Gastric cancer incidence demonstrates a strong etiologic association with smoking. Nicotine, the major component in tobacco, is a survival agonist that inhibits apoptosis induced by certain chemotherapeutic agents, but the precise mechanisms involved remain largely unknown. Recently studies have indicated that α5-nicotinic acetylcholine receptor (α5-nAChR) is highly associated with lung cancer risk and nicotine dependence. Nevertheless, no information has been available about whether nicotine also affects proliferation of human gastric cancer cells through regulation of α5-nAChR. To evaluate the hypothesis that α5-nAChR may play a role in gastric cancer, we investigated its expression in gastric cancer tissues and cell lines. The expression of α5-nAChR increased in gastric cancer tissue compared with para-carcinoma tissues. In view of the results, we proceeded to investigate whether nicotine inhibits cisplatin-induced apoptosis via regulating α5-nAChR in gastric cancer cell. The results showed that nicotine significantly promoted cell proliferation in a dose and time-dependent manner through α5-nAChR activation in human gastric cells. Furthermore, nicotine inhibited apoptosis induced by cisplatin. Silence of α5-nAChR ablated the protective effects of nicotine. However, when co-administrating LY294002, an inhibitor of PI3K/AKT pathway, an increased apoptosis was observed. This effect correlated with the induction of Bcl-2, Bax, Survivin and Caspase-3 by nicotine in gastric cell lines. These results suggest that exposure to nicotine might negatively impact the apoptotic potential of chemotherapeutic drugs and that α5-nAChR/AKT signaling plays a key role in the anti-apoptotic activity of nicotine induced by cisplatin.
Citation: Jia Y, Sun H, Wu H, Zhang H, Zhang X, Xiao D, et al. (2016) Nicotine Inhibits Cisplatin-Induced Apoptosis via Regulating α5-nAChR/AKT Signaling in Human Gastric Cancer Cells. PLoS ONE 11(2): e0149120. https://doi.org/10.1371/journal.pone.0149120
Editor: Salvatore V. Pizzo, Duke University Medical Center, UNITED STATES
Received: June 1, 2015; Accepted: January 15, 2016; Published: February 24, 2016
Copyright: © 2016 Jia et al. This is an open access article distributed under the terms of the Creative Commons Attribution License, which permits unrestricted use, distribution, and reproduction in any medium, provided the original author and source are credited.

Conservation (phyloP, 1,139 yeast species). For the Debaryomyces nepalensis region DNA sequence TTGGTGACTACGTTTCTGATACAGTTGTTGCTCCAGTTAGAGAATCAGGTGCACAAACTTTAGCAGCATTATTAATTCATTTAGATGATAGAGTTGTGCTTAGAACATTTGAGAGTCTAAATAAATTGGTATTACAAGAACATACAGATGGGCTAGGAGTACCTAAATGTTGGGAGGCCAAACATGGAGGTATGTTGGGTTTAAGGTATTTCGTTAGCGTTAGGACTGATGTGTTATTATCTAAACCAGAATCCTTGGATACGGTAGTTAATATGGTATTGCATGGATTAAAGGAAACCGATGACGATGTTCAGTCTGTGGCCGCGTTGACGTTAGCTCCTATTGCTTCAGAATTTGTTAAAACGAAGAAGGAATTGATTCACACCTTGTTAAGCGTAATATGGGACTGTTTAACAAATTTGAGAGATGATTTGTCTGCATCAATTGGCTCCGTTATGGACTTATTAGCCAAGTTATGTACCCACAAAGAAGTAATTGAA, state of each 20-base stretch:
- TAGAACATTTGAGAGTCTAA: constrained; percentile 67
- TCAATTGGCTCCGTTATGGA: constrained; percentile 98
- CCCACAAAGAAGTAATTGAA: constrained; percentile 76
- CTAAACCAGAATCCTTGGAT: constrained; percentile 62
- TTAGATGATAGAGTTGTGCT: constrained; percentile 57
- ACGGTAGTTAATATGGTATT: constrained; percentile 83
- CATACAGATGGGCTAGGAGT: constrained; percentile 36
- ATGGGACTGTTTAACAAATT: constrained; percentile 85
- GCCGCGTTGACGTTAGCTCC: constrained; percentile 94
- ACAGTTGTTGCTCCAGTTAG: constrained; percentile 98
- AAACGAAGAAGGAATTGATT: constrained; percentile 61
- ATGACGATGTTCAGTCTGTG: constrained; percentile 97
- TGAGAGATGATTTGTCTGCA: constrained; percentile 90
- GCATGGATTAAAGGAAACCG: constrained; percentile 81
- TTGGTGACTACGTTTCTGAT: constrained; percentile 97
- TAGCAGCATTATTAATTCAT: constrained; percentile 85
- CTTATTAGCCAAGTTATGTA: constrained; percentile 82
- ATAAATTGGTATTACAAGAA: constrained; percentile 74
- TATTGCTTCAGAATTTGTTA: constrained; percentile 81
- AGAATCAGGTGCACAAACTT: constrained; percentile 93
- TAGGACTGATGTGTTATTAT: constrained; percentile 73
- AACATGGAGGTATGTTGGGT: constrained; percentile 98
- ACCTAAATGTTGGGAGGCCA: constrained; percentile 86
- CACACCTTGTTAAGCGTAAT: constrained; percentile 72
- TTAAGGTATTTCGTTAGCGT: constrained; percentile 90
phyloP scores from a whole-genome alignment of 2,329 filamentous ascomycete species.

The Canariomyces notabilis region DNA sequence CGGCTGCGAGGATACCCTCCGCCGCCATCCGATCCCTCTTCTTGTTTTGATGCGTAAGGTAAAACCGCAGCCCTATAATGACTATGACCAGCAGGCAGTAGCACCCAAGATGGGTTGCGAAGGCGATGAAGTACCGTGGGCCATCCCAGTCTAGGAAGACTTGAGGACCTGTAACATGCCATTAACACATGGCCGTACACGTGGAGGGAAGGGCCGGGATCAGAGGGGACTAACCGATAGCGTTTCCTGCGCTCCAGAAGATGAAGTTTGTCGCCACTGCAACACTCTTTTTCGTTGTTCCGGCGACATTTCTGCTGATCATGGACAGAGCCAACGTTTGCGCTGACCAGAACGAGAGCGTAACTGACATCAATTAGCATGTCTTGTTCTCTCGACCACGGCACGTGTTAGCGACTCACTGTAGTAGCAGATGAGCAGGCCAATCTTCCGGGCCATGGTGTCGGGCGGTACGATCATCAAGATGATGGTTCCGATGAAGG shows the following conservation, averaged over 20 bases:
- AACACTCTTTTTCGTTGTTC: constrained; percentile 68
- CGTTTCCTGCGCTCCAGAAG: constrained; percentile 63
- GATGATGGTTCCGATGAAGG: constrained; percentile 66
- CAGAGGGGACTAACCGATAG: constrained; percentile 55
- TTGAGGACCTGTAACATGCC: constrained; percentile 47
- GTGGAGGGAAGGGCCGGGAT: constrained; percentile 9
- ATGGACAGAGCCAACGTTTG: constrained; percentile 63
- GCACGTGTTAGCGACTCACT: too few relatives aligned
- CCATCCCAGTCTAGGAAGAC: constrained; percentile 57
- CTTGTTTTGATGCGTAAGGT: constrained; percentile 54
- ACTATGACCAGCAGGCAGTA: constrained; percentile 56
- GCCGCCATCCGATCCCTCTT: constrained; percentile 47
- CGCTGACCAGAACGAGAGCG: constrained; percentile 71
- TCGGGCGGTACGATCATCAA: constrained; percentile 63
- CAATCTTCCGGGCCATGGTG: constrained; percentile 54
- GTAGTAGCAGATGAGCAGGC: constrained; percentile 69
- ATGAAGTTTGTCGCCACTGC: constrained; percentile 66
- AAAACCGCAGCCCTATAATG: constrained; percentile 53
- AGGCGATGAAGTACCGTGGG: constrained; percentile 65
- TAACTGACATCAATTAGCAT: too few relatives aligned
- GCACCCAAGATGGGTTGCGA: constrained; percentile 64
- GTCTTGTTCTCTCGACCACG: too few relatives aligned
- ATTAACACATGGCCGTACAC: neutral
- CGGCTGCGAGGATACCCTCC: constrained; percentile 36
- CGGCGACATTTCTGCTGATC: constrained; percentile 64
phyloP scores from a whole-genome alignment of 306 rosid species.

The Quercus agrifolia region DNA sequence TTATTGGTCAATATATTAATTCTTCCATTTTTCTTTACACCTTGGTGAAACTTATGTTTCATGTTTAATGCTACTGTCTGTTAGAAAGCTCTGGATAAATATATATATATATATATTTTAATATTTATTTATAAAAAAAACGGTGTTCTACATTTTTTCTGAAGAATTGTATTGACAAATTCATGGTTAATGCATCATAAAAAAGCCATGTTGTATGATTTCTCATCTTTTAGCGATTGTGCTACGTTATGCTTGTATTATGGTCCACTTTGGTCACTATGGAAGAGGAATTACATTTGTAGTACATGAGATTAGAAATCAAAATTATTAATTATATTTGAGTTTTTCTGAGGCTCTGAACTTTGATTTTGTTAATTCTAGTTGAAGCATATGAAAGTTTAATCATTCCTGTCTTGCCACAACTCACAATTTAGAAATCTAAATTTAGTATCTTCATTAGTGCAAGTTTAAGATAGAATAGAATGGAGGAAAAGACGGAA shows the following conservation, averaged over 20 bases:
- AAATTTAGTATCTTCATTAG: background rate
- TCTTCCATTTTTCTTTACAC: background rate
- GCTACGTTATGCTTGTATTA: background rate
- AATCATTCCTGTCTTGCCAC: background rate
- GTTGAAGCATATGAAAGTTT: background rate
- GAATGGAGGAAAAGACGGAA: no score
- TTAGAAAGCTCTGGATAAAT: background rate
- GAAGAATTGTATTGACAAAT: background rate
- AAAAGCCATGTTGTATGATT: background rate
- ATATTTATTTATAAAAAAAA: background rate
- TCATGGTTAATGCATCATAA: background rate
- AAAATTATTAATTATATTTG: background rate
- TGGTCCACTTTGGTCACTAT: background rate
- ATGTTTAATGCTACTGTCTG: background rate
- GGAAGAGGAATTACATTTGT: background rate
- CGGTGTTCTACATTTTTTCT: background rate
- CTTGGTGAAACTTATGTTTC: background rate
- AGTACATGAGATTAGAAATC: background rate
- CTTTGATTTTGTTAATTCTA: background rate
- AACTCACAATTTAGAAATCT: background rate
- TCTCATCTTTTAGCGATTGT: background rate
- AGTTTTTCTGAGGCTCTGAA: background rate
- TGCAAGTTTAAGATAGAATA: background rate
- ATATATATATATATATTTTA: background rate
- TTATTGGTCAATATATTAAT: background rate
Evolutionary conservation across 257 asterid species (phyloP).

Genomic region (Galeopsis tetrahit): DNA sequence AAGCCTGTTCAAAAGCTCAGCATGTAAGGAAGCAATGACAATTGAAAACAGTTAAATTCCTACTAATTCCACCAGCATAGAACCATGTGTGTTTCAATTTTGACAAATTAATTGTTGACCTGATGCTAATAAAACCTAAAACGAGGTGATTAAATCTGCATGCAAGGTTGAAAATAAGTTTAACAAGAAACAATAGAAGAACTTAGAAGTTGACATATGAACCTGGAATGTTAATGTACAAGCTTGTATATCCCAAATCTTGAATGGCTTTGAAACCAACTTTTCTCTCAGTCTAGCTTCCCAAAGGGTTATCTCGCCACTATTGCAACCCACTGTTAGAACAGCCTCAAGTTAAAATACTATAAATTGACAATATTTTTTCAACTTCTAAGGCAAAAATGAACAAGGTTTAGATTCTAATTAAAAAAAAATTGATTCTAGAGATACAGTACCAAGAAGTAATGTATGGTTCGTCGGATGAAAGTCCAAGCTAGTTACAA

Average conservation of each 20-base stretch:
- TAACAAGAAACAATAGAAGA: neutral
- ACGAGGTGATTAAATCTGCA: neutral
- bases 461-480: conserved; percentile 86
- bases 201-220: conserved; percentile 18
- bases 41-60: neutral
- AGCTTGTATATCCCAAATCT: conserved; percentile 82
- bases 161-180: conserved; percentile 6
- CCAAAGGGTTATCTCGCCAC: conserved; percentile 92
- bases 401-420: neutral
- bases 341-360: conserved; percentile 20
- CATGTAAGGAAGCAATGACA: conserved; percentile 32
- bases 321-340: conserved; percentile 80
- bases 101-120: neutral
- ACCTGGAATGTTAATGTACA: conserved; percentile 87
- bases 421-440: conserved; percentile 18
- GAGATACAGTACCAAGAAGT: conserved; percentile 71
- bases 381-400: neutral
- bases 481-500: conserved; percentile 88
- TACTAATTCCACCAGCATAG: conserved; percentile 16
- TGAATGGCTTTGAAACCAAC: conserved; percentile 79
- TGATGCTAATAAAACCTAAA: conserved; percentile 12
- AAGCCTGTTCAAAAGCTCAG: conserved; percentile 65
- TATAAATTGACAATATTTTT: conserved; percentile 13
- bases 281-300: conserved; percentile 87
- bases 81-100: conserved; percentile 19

Data Availability: Due to restrictions imposed by Jinan Central Hospital, data are available upon request. Interested researchers may contact Dr. Xiaoli Ma (email@example.com) to request data access.
Funding: This work is supported by the National Natural Science Foundation of China (No. 81272588) and Shandong Provincial Natural Science Foundation of China (No. ZR2012HM061and ZR2013CM010).
Competing interests: The authors have declared that no competing interests exist.
Gastric cancer is one of the major causes of cancer deaths in the world. Apparently, both genetic and environmental factors are involved in gastric carcinogenesis. Previous findings have unraveled the strong association between cigarette smoke and gastric cancer incidence [1–3], however, the detailed mechanism has not been fully studied.
Nicotine, a major component of cigarette smoke, has been shown to be involved in the initiation, promotion, and even progression of several tumors including gastric cancer. Several lines of evidence suggest that nicotine exerts its cellular functions through nicotinic acetylcholine receptors (nAChRs). Different epithelial cells, not only neuron cells, express nAChRs and the structure of nAChRs is a homo-(α7or α9) or heteropentamer (α2–α10; b2–b4). Studies have demonstrated that nicotine stimulated the proliferation of human gastric cancer cells through its interaction with α7-nAChR [4, 5]. While different members of nAChR family may regulate converging signaling pathways, they often have diverse and even opposing actions. Recently, genome wide association studies have indicated that α5-nAChR is highly associated with lung cancer risk and nicotine dependence [6, 7]. Nevertheless, no information has been available about whether nicotine also affects proliferation of human gastric cancer cells through regulation of α5-nAChR.
The delivery of chemotherapeutic agent cisplatin following surgical resection currently defines the standard treatment for gastric cancer [8–10]. Unfortunately, acquired resistance to cisplatin is common and evasion of cell apoptosis is recognized as one of the major mechanisms responsible for cisplatin resistance [11, 12]. In particular, nicotine could inhibit apoptosis induced by cisplatin in lung cancer cells [13–15] and oral cancers . The inhibitory effect of nicotine on apoptosis has been attributed to its ability to activate anti-apoptotic proteins like Bcl-2 and Survivin, as well as inactivation of proapoptotic proteins like Bax and Caspase-3, through the activation of both PI3K/AKT and PKC/ERK signaling pathways in cancer cells [13–15]. This effect of nicotine on cell apoptosis is also mediated by nAChRs, but in addition to α5-nAChR, other subunits seem to be involved [17, 18].
Although many of these mechanisms have been observed in lung cancer [19–21], there is no evidence of the anti-apoptotic effect and the mechanism exerted by nicotine on gastric cancer cells. The aim of the present study was to investigate nicotine inhibits cisplatin-induced apoptosis via regulating α5-nAChR in gastric cancer cell. Moreover, we propose the involvement of pro-survival factors, such as Bcl-2 and Survivin, activated by AKT pathways, respectively.
Materials and Methods
The study protocol was approved by the Medical Ethics and Human Clinical Trial Committee of the Jinan Central Hospital. Written informed consent was obtained from all patients.